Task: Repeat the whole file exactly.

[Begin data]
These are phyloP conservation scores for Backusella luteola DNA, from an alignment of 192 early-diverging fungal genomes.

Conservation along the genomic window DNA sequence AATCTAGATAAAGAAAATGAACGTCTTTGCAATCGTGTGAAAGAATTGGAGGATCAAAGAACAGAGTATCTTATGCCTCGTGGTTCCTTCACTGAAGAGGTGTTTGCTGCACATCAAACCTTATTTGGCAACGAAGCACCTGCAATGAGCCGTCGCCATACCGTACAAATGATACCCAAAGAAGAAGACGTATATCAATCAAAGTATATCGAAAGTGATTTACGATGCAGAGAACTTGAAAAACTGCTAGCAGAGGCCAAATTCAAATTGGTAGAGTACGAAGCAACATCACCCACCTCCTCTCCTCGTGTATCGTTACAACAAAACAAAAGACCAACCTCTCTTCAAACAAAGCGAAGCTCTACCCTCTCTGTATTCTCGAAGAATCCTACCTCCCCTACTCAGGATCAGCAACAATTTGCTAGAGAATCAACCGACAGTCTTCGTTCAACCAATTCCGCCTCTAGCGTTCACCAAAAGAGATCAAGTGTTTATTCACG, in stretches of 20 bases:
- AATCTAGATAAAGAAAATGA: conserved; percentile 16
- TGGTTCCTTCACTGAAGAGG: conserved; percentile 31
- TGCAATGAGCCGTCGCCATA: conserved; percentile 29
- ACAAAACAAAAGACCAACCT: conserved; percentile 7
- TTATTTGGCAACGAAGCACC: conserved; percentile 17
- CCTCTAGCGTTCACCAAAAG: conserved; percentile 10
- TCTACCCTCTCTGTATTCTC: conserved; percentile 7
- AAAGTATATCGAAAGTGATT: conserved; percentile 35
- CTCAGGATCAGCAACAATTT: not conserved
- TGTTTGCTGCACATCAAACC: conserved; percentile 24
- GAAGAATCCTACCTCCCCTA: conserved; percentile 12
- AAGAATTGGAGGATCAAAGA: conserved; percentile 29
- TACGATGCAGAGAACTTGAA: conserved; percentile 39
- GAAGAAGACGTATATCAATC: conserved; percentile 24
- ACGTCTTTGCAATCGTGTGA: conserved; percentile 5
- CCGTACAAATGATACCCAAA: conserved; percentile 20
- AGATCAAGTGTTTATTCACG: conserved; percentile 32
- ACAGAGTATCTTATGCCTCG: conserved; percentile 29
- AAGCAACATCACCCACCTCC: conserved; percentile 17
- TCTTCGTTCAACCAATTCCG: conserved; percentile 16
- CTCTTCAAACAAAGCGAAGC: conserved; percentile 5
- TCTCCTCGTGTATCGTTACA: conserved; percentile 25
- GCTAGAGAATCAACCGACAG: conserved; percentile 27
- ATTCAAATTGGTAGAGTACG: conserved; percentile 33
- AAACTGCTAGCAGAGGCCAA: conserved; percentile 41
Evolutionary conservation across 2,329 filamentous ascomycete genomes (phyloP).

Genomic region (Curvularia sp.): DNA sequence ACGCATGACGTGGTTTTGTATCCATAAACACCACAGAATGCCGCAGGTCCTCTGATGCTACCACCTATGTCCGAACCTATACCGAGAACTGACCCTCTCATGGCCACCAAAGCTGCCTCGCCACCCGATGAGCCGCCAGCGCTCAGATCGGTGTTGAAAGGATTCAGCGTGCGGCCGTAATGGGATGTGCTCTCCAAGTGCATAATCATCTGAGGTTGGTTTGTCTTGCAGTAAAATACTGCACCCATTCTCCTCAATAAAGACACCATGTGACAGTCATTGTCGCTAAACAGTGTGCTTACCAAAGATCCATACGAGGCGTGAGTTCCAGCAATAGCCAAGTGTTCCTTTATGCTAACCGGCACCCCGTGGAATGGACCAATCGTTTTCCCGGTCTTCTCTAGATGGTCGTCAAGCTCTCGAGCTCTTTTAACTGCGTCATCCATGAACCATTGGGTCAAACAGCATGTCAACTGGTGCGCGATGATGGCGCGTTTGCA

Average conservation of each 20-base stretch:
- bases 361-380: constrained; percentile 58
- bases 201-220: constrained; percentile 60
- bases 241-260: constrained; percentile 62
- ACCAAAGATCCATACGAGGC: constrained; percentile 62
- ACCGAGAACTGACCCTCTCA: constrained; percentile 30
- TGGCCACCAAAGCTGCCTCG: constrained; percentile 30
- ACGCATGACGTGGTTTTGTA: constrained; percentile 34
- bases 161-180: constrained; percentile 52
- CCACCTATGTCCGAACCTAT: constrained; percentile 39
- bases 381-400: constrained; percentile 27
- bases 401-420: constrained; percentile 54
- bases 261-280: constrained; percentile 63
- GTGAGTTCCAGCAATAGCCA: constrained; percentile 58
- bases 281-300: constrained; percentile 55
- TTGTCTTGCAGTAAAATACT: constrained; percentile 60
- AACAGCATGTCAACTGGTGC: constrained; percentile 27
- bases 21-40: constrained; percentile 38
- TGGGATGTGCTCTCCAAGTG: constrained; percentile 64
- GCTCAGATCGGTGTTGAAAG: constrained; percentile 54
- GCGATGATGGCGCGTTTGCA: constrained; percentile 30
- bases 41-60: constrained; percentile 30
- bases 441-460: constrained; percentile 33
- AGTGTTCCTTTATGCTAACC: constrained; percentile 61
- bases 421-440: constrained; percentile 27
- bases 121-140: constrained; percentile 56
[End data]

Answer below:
These are phyloP conservation scores for Backusella luteola DNA, from an alignment of 192 early-diverging fungal genomes.

Conservation along the genomic window DNA sequence AATCTAGATAAAGAAAATGAACGTCTTTGCAATCGTGTGAAAGAATTGGAGGATCAAAGAACAGAGTATCTTATGCCTCGTGGTTCCTTCACTGAAGAGGTGTTTGCTGCACATCAAACCTTATTTGGCAACGAAGCACCTGCAATGAGCCGTCGCCATACCGTACAAATGATACCCAAAGAAGAAGACGTATATCAATCAAAGTATATCGAAAGTGATTTACGATGCAGAGAACTTGAAAAACTGCTAGCAGAGGCCAAATTCAAATTGGTAGAGTACGAAGCAACATCACCCACCTCCTCTCCTCGTGTATCGTTACAACAAAACAAAAGACCAACCTCTCTTCAAACAAAGCGAAGCTCTACCCTCTCTGTATTCTCGAAGAATCCTACCTCCCCTACTCAGGATCAGCAACAATTTGCTAGAGAATCAACCGACAGTCTTCGTTCAACCAATTCCGCCTCTAGCGTTCACCAAAAGAGATCAAGTGTTTATTCACG, in stretches of 20 bases:
- AATCTAGATAAAGAAAATGA: conserved; percentile 16
- TGGTTCCTTCACTGAAGAGG: conserved; percentile 31
- TGCAATGAGCCGTCGCCATA: conserved; percentile 29
- ACAAAACAAAAGACCAACCT: conserved; percentile 7
- TTATTTGGCAACGAAGCACC: conserved; percentile 17
- CCTCTAGCGTTCACCAAAAG: conserved; percentile 10
- TCTACCCTCTCTGTATTCTC: conserved; percentile 7
- AAAGTATATCGAAAGTGATT: conserved; percentile 35
- CTCAGGATCAGCAACAATTT: not conserved
- TGTTTGCTGCACATCAAACC: conserved; percentile 24
- GAAGAATCCTACCTCCCCTA: conserved; percentile 12
- AAGAATTGGAGGATCAAAGA: conserved; percentile 29
- TACGATGCAGAGAACTTGAA: conserved; percentile 39
- GAAGAAGACGTATATCAATC: conserved; percentile 24
- ACGTCTTTGCAATCGTGTGA: conserved; percentile 5
- CCGTACAAATGATACCCAAA: conserved; percentile 20
- AGATCAAGTGTTTATTCACG: conserved; percentile 32
- ACAGAGTATCTTATGCCTCG: conserved; percentile 29
- AAGCAACATCACCCACCTCC: conserved; percentile 17
- TCTTCGTTCAACCAATTCCG: conserved; percentile 16
- CTCTTCAAACAAAGCGAAGC: conserved; percentile 5
- TCTCCTCGTGTATCGTTACA: conserved; percentile 25
- GCTAGAGAATCAACCGACAG: conserved; percentile 27
- ATTCAAATTGGTAGAGTACG: conserved; percentile 33
- AAACTGCTAGCAGAGGCCAA: conserved; percentile 41
Evolutionary conservation across 2,329 filamentous ascomycete genomes (phyloP).

Genomic region (Curvularia sp.): DNA sequence ACGCATGACGTGGTTTTGTATCCATAAACACCACAGAATGCCGCAGGTCCTCTGATGCTACCACCTATGTCCGAACCTATACCGAGAACTGACCCTCTCATGGCCACCAAAGCTGCCTCGCCACCCGATGAGCCGCCAGCGCTCAGATCGGTGTTGAAAGGATTCAGCGTGCGGCCGTAATGGGATGTGCTCTCCAAGTGCATAATCATCTGAGGTTGGTTTGTCTTGCAGTAAAATACTGCACCCATTCTCCTCAATAAAGACACCATGTGACAGTCATTGTCGCTAAACAGTGTGCTTACCAAAGATCCATACGAGGCGTGAGTTCCAGCAATAGCCAAGTGTTCCTTTATGCTAACCGGCACCCCGTGGAATGGACCAATCGTTTTCCCGGTCTTCTCTAGATGGTCGTCAAGCTCTCGAGCTCTTTTAACTGCGTCATCCATGAACCATTGGGTCAAACAGCATGTCAACTGGTGCGCGATGATGGCGCGTTTGCA

Average conservation of each 20-base stretch:
- bases 361-380: constrained; percentile 58
- bases 201-220: constrained; percentile 60
- bases 241-260: constrained; percentile 62
- ACCAAAGATCCATACGAGGC: constrained; percentile 62
- ACCGAGAACTGACCCTCTCA: constrained; percentile 30
- TGGCCACCAAAGCTGCCTCG: constrained; percentile 30
- ACGCATGACGTGGTTTTGTA: constrained; percentile 34
- bases 161-180: constrained; percentile 52
- CCACCTATGTCCGAACCTAT: constrained; percentile 39
- bases 381-400: constrained; percentile 27
- bases 401-420: constrained; percentile 54
- bases 261-280: constrained; percentile 63
- GTGAGTTCCAGCAATAGCCA: constrained; percentile 58
- bases 281-300: constrained; percentile 55
- TTGTCTTGCAGTAAAATACT: constrained; percentile 60
- AACAGCATGTCAACTGGTGC: constrained; percentile 27
- bases 21-40: constrained; percentile 38
- TGGGATGTGCTCTCCAAGTG: constrained; percentile 64
- GCTCAGATCGGTGTTGAAAG: constrained; percentile 54
- GCGATGATGGCGCGTTTGCA: constrained; percentile 30
- bases 41-60: constrained; percentile 30
- bases 441-460: constrained; percentile 33
- AGTGTTCCTTTATGCTAACC: constrained; percentile 61
- bases 421-440: constrained; percentile 27
- bases 121-140: constrained; percentile 56